> I _do_ think we need to formalize a set of rules about merging, though,
and decide how strict we want to be about it. There are a few
I'm only indirectly affected by this decision, so take my opinion with a grain of salt.
I dislike option 1, because it unnecessarily ties us to a particular policy implementation. Yes, it's *nice* to always have green Travis reports. But Travis and other service providers break, and their screw-ups shouldn't stop us from doing productive work.
I like option 2, because it lets us assert that QA process failures
must be fixed, without tying oursevles too closely to an unreliable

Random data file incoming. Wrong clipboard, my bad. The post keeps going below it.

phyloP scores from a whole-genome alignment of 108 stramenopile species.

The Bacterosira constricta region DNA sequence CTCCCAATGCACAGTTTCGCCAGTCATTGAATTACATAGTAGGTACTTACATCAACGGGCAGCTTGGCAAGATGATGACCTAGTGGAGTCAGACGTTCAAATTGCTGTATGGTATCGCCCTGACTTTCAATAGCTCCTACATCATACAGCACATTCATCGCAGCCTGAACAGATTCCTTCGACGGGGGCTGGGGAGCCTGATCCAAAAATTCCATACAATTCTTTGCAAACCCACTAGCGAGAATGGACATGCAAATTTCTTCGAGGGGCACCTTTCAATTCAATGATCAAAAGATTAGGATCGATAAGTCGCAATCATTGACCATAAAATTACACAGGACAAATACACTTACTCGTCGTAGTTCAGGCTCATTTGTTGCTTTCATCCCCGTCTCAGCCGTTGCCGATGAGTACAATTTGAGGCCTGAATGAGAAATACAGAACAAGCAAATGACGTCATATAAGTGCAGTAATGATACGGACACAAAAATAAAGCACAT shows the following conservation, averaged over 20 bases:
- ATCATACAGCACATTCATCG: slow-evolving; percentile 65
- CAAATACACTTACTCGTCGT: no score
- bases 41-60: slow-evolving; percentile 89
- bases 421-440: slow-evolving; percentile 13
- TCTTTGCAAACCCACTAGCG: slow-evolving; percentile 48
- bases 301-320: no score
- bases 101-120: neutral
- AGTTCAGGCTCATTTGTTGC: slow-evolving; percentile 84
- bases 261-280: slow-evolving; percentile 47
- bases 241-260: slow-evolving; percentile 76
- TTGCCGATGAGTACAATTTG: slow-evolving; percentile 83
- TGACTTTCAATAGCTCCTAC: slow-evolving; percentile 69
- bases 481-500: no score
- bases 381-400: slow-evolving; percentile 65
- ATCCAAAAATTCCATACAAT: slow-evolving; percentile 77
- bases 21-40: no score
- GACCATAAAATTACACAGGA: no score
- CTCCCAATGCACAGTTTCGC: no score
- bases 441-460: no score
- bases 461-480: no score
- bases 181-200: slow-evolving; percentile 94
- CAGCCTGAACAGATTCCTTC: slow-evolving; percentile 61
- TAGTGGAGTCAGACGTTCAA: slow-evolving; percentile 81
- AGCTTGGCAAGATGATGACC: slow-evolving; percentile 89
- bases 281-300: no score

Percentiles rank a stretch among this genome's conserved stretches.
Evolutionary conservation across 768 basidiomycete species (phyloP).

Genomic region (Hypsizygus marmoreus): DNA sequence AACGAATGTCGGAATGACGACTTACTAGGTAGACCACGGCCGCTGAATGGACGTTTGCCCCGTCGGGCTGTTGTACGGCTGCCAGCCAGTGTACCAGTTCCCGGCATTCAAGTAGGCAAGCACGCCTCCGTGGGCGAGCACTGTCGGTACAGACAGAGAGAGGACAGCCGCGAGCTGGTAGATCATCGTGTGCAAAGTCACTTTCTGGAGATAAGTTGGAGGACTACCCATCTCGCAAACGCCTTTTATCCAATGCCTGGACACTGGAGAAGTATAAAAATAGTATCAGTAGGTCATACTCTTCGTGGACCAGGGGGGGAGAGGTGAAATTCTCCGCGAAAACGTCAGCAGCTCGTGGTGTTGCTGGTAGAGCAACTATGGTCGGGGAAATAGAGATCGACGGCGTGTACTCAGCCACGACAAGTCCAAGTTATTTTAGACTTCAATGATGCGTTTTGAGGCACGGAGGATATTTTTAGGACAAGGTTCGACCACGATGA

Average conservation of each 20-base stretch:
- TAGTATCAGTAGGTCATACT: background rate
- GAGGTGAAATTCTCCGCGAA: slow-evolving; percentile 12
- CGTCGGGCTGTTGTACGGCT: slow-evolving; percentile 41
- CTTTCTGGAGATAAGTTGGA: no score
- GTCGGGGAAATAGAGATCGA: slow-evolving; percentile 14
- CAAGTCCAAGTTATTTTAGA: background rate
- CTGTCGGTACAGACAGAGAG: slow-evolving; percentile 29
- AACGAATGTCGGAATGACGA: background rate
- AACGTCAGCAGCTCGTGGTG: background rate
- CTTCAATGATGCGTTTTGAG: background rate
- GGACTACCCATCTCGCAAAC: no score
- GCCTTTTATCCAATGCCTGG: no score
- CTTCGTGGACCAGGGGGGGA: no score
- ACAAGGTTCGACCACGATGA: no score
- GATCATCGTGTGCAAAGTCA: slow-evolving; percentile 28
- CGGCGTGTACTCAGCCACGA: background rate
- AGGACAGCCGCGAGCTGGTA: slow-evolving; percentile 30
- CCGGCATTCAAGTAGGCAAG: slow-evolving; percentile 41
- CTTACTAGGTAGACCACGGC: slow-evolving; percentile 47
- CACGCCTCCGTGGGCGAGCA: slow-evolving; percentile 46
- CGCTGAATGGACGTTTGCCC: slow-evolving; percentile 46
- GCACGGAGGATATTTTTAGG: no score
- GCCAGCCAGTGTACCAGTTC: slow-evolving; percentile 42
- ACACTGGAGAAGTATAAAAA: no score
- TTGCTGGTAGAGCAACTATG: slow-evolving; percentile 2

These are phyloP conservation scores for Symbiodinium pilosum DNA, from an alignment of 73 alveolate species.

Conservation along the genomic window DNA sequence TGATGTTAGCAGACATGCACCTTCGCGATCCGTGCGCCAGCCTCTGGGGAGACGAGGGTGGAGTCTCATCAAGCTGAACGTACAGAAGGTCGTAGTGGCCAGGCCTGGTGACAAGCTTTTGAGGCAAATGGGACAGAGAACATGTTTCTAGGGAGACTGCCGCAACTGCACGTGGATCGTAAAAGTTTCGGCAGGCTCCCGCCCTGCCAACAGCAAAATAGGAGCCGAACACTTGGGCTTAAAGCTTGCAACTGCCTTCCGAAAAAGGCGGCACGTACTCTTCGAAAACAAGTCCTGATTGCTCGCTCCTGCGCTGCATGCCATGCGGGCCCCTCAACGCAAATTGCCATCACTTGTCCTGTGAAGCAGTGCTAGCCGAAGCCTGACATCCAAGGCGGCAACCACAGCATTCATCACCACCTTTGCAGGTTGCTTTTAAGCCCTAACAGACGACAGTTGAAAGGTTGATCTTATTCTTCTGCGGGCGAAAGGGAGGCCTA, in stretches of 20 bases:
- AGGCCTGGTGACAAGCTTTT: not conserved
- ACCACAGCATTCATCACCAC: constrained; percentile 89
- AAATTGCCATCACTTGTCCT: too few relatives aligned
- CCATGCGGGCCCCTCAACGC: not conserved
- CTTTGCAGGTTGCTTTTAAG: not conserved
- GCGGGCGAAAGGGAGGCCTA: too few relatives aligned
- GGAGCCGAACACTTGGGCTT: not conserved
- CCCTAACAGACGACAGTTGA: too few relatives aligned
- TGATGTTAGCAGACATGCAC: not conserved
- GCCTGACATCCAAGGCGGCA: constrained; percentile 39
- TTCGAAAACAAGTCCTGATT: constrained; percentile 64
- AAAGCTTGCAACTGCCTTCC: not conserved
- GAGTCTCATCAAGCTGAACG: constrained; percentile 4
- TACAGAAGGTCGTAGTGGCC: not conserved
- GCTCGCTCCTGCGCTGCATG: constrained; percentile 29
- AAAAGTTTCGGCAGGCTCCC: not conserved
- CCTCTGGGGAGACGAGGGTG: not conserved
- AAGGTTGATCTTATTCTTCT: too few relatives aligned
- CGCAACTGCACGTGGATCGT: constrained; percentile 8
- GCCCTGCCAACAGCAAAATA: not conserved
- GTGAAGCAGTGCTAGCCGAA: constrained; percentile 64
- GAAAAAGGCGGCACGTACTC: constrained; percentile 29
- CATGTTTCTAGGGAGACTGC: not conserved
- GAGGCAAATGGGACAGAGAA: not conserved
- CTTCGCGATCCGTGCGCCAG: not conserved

I dislike option 3, because it trains devs to think that QA process failures is OK and normal. It's not. Technical debt that affects QA processes should always be paid off.
Distinguishing between policy and implementation is tricky. Ask ICANN about that. But I still think it's a valuable goal to aim for. Here's a sample policy statement that might apply to this team:
Every PR must pass the checks defined by the `all` make target, for all of the interpreters listed in `setup.py`.
This policy statement doesn't include implementation details such as:
Are these checks automatically executed or manually executed?
automatically executed, which service provider is used? Travis?
CircleCI? Or perhaps a custom Jenkins or Buildbot application that rents
VMs from an IaaS provider?
Are builds performed on RHEL 7,
or in Docker containers based on Ubuntu 16.04, or in systemd-nspawn
containers based on Arch, or something else?
Notably, these implementation details can change, while the policy stays the same.